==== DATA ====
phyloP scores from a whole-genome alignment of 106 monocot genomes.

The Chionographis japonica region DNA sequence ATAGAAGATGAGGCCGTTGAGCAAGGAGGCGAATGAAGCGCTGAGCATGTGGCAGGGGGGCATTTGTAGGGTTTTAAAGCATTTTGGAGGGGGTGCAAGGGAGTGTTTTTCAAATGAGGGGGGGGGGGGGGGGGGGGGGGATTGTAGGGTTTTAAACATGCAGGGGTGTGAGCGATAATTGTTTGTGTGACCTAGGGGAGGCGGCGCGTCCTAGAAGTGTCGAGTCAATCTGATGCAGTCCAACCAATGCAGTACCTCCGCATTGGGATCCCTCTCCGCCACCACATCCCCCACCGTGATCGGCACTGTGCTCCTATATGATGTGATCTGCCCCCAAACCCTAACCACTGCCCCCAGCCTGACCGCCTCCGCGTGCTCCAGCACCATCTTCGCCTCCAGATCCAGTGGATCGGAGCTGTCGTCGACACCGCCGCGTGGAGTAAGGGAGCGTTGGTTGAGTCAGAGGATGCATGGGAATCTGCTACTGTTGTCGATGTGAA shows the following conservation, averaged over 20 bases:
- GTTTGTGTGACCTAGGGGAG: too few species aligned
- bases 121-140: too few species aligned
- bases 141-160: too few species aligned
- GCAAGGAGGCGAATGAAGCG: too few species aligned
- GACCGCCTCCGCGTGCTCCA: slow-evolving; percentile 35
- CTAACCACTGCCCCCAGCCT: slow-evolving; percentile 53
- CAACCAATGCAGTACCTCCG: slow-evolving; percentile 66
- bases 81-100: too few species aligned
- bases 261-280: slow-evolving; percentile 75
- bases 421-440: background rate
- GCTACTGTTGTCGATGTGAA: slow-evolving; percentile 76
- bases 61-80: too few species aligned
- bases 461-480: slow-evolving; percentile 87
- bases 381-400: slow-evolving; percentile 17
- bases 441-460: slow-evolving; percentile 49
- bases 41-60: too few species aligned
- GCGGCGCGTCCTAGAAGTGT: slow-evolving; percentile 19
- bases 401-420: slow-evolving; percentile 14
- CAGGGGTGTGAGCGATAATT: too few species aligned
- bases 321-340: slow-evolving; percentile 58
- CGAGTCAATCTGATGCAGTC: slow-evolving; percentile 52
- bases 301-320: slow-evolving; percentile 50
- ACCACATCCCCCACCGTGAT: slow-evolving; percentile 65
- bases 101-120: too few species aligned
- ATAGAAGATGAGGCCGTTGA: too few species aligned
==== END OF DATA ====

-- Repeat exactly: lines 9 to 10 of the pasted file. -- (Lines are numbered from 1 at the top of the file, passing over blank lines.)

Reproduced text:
- CAACCAATGCAGTACCTCCG: slow-evolving; percentile 66
- bases 81-100: too few species aligned